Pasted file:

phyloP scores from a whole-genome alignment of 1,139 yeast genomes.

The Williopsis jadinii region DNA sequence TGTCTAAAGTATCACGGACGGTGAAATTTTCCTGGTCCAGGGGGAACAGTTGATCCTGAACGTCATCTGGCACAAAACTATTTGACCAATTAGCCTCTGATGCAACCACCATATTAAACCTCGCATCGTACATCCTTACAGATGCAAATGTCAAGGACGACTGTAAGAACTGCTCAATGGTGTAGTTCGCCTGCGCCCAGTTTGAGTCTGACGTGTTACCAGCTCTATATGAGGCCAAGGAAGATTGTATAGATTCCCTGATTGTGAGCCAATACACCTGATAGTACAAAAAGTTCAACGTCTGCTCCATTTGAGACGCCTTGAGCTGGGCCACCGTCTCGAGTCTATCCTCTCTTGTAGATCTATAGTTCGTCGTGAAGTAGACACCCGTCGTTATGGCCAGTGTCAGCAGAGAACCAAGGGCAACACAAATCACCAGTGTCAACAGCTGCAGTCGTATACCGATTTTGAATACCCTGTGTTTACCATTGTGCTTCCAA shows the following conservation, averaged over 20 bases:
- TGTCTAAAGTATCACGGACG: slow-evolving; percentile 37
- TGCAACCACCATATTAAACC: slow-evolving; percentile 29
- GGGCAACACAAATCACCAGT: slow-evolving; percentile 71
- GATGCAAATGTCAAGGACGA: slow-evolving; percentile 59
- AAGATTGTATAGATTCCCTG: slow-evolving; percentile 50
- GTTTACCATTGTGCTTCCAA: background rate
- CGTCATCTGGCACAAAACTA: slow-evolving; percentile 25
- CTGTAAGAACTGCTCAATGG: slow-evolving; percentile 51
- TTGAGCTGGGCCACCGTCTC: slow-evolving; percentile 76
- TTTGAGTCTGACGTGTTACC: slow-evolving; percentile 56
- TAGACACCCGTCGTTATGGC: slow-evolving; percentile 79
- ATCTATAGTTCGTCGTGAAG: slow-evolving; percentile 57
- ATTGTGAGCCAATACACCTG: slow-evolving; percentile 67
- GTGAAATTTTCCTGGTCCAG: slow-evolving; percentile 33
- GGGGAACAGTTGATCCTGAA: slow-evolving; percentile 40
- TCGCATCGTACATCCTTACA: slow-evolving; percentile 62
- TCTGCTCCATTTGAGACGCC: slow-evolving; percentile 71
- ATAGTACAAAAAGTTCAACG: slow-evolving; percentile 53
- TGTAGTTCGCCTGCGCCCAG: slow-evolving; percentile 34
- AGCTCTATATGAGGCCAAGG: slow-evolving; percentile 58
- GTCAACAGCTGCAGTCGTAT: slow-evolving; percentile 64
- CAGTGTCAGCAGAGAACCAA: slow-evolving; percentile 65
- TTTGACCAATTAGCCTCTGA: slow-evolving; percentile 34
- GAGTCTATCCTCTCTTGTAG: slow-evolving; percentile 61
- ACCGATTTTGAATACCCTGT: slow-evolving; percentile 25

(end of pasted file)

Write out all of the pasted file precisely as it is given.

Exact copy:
phyloP scores from a whole-genome alignment of 1,139 yeast genomes.

The Williopsis jadinii region DNA sequence TGTCTAAAGTATCACGGACGGTGAAATTTTCCTGGTCCAGGGGGAACAGTTGATCCTGAACGTCATCTGGCACAAAACTATTTGACCAATTAGCCTCTGATGCAACCACCATATTAAACCTCGCATCGTACATCCTTACAGATGCAAATGTCAAGGACGACTGTAAGAACTGCTCAATGGTGTAGTTCGCCTGCGCCCAGTTTGAGTCTGACGTGTTACCAGCTCTATATGAGGCCAAGGAAGATTGTATAGATTCCCTGATTGTGAGCCAATACACCTGATAGTACAAAAAGTTCAACGTCTGCTCCATTTGAGACGCCTTGAGCTGGGCCACCGTCTCGAGTCTATCCTCTCTTGTAGATCTATAGTTCGTCGTGAAGTAGACACCCGTCGTTATGGCCAGTGTCAGCAGAGAACCAAGGGCAACACAAATCACCAGTGTCAACAGCTGCAGTCGTATACCGATTTTGAATACCCTGTGTTTACCATTGTGCTTCCAA shows the following conservation, averaged over 20 bases:
- TGTCTAAAGTATCACGGACG: slow-evolving; percentile 37
- TGCAACCACCATATTAAACC: slow-evolving; percentile 29
- GGGCAACACAAATCACCAGT: slow-evolving; percentile 71
- GATGCAAATGTCAAGGACGA: slow-evolving; percentile 59
- AAGATTGTATAGATTCCCTG: slow-evolving; percentile 50
- GTTTACCATTGTGCTTCCAA: background rate
- CGTCATCTGGCACAAAACTA: slow-evolving; percentile 25
- CTGTAAGAACTGCTCAATGG: slow-evolving; percentile 51
- TTGAGCTGGGCCACCGTCTC: slow-evolving; percentile 76
- TTTGAGTCTGACGTGTTACC: slow-evolving; percentile 56
- TAGACACCCGTCGTTATGGC: slow-evolving; percentile 79
- ATCTATAGTTCGTCGTGAAG: slow-evolving; percentile 57
- ATTGTGAGCCAATACACCTG: slow-evolving; percentile 67
- GTGAAATTTTCCTGGTCCAG: slow-evolving; percentile 33
- GGGGAACAGTTGATCCTGAA: slow-evolving; percentile 40
- TCGCATCGTACATCCTTACA: slow-evolving; percentile 62
- TCTGCTCCATTTGAGACGCC: slow-evolving; percentile 71
- ATAGTACAAAAAGTTCAACG: slow-evolving; percentile 53
- TGTAGTTCGCCTGCGCCCAG: slow-evolving; percentile 34
- AGCTCTATATGAGGCCAAGG: slow-evolving; percentile 58
- GTCAACAGCTGCAGTCGTAT: slow-evolving; percentile 64
- CAGTGTCAGCAGAGAACCAA: slow-evolving; percentile 65
- TTTGACCAATTAGCCTCTGA: slow-evolving; percentile 34
- GAGTCTATCCTCTCTTGTAG: slow-evolving; percentile 61
- ACCGATTTTGAATACCCTGT: slow-evolving; percentile 25